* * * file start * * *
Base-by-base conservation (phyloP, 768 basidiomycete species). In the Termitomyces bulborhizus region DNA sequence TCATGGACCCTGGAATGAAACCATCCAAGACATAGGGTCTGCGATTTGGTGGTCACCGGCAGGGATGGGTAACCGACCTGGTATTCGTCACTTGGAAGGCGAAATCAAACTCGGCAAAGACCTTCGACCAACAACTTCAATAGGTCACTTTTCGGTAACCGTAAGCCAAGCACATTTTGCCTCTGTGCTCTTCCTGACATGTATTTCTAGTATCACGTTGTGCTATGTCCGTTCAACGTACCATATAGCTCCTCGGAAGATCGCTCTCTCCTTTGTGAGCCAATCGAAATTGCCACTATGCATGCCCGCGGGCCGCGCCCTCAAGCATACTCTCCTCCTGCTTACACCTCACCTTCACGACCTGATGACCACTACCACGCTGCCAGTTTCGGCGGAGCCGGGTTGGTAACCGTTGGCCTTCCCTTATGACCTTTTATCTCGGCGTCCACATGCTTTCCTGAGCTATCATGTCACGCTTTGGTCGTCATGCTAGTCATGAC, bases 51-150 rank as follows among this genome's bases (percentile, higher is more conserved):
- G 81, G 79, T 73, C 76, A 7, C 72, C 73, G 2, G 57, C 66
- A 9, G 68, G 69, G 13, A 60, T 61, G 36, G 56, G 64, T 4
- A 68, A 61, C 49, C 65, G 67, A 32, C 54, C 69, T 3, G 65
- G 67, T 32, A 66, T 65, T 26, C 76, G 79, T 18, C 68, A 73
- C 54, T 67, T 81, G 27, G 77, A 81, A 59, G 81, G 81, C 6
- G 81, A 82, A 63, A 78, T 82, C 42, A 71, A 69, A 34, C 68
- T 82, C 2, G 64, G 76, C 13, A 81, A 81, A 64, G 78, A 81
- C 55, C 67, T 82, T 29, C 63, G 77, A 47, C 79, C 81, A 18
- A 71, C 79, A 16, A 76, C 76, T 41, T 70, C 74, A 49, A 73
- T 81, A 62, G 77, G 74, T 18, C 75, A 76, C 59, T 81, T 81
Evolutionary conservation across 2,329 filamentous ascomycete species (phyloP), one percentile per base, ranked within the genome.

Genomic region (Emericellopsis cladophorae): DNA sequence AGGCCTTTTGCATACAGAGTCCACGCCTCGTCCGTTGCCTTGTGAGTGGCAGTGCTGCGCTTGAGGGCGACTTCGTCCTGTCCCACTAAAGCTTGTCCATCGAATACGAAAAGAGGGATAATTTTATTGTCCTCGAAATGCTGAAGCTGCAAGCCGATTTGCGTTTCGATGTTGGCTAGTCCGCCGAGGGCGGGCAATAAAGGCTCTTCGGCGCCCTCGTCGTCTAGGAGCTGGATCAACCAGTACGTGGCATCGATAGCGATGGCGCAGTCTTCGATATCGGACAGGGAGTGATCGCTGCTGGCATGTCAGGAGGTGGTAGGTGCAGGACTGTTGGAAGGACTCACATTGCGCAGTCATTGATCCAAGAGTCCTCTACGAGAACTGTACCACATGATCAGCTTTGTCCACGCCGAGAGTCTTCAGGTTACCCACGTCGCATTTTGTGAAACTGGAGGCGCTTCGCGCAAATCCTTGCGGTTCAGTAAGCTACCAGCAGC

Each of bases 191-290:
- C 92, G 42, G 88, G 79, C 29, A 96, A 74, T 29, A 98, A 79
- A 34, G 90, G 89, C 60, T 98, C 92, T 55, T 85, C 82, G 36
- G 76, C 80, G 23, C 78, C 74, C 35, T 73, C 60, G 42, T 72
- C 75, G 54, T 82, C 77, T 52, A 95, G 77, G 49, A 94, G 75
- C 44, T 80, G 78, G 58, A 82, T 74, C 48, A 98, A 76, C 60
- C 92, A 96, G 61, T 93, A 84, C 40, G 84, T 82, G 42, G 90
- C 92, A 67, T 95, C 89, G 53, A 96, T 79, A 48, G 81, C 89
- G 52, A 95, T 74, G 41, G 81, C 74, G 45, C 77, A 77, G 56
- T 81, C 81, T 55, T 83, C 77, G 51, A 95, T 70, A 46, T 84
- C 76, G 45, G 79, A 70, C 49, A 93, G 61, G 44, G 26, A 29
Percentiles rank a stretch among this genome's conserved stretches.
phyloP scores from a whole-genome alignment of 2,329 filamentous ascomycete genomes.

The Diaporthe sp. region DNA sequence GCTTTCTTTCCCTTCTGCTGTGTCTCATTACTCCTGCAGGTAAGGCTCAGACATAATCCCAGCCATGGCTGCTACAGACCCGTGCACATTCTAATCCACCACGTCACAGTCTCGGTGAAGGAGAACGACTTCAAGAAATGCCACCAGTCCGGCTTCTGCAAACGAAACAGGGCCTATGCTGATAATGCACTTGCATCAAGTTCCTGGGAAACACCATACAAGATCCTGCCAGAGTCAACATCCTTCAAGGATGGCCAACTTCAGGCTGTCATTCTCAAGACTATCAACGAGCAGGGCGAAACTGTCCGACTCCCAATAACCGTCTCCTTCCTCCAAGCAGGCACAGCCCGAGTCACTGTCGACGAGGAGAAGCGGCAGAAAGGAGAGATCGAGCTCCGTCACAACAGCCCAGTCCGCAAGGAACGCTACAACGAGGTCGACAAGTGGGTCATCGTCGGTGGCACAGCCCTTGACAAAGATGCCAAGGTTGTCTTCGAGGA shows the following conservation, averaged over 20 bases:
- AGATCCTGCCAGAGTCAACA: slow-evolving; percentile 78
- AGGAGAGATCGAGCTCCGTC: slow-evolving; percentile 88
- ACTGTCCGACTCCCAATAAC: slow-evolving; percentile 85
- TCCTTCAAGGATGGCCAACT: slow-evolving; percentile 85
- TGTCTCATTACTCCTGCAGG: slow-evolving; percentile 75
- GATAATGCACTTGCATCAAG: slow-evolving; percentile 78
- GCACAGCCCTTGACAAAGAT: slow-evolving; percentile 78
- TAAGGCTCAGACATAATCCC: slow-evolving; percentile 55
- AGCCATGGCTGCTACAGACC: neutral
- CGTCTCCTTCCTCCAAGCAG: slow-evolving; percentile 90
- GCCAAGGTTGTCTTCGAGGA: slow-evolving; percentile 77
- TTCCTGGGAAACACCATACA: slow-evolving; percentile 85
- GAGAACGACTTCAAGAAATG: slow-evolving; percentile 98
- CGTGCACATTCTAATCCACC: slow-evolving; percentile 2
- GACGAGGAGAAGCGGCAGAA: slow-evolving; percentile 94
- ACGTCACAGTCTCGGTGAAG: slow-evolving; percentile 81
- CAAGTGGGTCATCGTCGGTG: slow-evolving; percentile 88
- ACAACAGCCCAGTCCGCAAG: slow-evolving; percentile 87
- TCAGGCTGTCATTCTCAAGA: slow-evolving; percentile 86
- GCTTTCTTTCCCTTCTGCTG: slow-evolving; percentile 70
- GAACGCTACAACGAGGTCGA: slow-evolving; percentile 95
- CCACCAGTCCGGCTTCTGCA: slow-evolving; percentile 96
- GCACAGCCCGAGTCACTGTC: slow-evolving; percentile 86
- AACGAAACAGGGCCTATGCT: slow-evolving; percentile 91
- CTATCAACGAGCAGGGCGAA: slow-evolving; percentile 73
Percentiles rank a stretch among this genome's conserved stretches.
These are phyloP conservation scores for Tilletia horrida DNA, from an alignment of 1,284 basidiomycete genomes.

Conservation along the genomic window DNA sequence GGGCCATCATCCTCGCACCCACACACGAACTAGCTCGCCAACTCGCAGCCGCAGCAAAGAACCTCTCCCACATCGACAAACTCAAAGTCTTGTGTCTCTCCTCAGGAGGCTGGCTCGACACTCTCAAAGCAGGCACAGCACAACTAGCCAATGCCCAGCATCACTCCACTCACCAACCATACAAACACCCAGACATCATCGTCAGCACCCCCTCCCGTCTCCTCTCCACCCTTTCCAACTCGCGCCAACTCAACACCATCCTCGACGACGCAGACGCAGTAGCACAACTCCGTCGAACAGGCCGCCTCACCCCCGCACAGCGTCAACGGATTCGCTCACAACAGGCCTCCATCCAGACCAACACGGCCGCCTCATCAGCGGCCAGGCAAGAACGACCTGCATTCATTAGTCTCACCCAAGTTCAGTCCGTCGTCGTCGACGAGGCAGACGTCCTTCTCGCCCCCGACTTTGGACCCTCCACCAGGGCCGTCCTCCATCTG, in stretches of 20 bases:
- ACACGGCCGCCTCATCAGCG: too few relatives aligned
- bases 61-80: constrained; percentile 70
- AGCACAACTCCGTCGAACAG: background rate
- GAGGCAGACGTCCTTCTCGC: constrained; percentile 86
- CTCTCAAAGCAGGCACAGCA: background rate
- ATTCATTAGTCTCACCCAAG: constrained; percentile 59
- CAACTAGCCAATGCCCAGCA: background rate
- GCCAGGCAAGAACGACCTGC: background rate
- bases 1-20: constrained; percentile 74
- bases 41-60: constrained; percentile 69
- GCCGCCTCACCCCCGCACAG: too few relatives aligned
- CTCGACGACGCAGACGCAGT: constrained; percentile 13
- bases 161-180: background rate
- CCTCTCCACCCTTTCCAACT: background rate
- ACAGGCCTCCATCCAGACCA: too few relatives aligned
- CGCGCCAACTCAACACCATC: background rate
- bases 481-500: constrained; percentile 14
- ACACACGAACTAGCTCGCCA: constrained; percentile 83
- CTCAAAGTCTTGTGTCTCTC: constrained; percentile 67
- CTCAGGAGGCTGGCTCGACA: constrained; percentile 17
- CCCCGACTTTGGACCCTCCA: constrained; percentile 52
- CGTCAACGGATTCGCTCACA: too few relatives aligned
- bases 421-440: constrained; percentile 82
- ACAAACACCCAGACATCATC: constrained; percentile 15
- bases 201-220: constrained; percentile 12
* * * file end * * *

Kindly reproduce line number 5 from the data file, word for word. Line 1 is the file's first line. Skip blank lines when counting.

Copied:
- G 67, T 32, A 66, T 65, T 26, C 76, G 79, T 18, C 68, A 73